Choosing child care is a difficult decision for any family. You want to be sure that your child will be safe and well cared for. Talking to other parents of children with disabilities will help you find trustworthy, high-quality child care centers or homes. But don’t stop there. Do your homework and learn as much as you can. The resources in this article can help.
Child care centers and child care homes must be licensed by the Texas Department of Family and Protective Services (DFPS). Learn more about the types of care available and how often DFPS staff inspect a facility. If you want to review the compliance history of a licensed or registered center or home, visit the DFPS’s Search for Child Care Center or Home. (Note: to do a search, you need to know the exact name of the facility as it appears on their license or registration.)
The Texas Workforce Commission (TWC) may help with child care services if you are receiving or transitioning off public assistance and have a low income. Your local Workforce Development Board provides financial support to area child care providers. Find your local Workforce Board and contact them to learn if you are eligible.
Almost all child care programs must follow Title III of the Americans with Disabilities Act (ADA). This means they cannot discriminate against children with disabilities. Child care programs that are run by a religious institution such as a church, synagogue, or mosque are the exceptions. They do not have to follow Title III of the ADA, though some may comply anyway.
Once you have a list of licensed or registered child care options, it is important to visit the programs in person. Talk to the director of the program about what you are searching for and ask how they can respond to your child’s needs. The resources that follow can help you become a wise child care shopper.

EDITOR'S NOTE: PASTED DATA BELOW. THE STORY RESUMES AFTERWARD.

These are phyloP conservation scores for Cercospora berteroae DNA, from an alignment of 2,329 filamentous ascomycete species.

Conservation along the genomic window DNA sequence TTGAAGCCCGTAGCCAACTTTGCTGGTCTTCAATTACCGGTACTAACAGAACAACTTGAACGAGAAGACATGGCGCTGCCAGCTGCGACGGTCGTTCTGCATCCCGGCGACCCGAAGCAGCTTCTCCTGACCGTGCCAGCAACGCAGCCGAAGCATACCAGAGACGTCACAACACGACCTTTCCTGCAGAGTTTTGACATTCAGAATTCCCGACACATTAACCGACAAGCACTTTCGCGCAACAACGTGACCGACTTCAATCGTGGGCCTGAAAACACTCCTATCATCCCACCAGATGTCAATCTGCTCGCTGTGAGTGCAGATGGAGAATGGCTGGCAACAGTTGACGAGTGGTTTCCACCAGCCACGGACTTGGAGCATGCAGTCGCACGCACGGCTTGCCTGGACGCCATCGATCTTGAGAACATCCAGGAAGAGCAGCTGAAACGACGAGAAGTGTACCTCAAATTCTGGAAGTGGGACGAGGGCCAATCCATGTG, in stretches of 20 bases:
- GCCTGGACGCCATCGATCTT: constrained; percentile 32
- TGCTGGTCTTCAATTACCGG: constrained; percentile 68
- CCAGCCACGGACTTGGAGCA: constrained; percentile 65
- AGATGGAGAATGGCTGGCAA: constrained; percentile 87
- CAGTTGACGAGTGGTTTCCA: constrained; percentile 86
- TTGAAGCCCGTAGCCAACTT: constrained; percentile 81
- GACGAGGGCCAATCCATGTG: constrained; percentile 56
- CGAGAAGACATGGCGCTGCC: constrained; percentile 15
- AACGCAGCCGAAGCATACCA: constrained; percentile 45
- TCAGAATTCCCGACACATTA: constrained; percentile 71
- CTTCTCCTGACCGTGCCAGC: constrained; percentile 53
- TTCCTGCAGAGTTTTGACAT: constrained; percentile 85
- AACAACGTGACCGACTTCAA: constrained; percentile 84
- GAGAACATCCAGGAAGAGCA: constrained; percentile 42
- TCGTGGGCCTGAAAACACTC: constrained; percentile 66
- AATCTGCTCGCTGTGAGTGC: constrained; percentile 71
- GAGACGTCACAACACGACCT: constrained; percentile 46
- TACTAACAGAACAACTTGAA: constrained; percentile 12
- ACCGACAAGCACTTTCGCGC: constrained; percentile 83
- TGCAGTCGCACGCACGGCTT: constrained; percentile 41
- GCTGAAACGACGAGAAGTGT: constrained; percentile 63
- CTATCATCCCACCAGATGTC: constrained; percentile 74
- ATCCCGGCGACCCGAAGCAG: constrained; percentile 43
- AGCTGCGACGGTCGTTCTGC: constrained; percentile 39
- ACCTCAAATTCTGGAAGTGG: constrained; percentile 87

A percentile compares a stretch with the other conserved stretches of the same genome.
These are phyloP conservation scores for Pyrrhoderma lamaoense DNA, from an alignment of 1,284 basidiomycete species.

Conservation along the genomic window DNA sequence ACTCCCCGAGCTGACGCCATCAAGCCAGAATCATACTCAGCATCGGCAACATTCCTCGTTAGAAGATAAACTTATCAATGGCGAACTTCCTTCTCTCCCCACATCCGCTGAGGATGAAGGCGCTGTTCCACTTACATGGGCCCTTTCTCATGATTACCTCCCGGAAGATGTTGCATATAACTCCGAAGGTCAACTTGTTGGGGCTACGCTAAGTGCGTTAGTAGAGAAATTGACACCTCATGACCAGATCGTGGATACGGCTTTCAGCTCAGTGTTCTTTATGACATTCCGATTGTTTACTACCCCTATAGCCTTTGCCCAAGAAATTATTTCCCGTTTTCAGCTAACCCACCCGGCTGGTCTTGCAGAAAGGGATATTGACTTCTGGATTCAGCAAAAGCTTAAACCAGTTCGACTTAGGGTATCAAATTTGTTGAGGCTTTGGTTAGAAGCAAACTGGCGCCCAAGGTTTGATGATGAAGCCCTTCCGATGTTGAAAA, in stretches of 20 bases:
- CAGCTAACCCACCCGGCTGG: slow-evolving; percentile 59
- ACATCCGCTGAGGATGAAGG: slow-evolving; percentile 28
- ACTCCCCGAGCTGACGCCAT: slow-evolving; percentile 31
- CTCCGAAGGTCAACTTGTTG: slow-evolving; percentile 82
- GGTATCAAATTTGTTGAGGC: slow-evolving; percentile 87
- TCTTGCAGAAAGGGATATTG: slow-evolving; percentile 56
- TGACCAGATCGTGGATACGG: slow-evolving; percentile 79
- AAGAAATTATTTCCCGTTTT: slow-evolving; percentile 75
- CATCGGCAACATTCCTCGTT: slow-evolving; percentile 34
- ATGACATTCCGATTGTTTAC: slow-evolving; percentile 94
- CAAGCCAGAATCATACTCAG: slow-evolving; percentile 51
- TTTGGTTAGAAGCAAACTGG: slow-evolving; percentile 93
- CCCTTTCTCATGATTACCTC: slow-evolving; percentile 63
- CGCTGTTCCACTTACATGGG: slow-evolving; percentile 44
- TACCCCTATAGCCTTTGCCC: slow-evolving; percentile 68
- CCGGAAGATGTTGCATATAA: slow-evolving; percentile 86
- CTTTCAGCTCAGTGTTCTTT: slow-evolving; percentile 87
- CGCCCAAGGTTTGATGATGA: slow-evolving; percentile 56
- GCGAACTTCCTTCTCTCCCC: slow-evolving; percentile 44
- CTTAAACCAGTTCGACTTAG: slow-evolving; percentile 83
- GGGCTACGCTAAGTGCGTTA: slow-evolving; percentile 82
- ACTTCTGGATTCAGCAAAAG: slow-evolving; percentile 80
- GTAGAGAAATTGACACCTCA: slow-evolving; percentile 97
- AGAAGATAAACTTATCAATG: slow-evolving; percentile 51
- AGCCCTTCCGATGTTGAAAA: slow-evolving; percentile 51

Download 5 Steps for Selecting Care for Your Child (PDF) from Little Texans, Big Futures. It covers the different types of child care programs, tips for searching for child care (including for children with disabilities), and forms you can use to keep track of information as you research and visit different programs.
Check out Choosing Quality Child Care from ZERO TO THREE, a national, nonprofit organization dedicated to making sure that infants and toddlers have a strong start in life. It offers a lot of good child care shopping advice.
Some child care centers go through an accreditation process to demonstrate their program meets high standards of care and uses appropriate teaching practices for young children. There are several national child care accreditation organizations:
Visit The National Association for the Education of Young Children (NAEYC) to search for a NAEYC-accredited child care program near you. NAEYC also offers tips and a guide for finding quality child care programs.
The National Association for Family Child Care (NAFCC) accredits home-based providers. Use the NAFCC search tool to find accredited home-based child care providers in your area. Here are tips from NAFCC to find quality child care.
The Association for Early Learning Leaders focuses on leadership development and enhancing program quality.
Just because a program is accredited doesn’t mean it will be right for your child or your family. You still have to do your homework and visit the program to judge for yourself.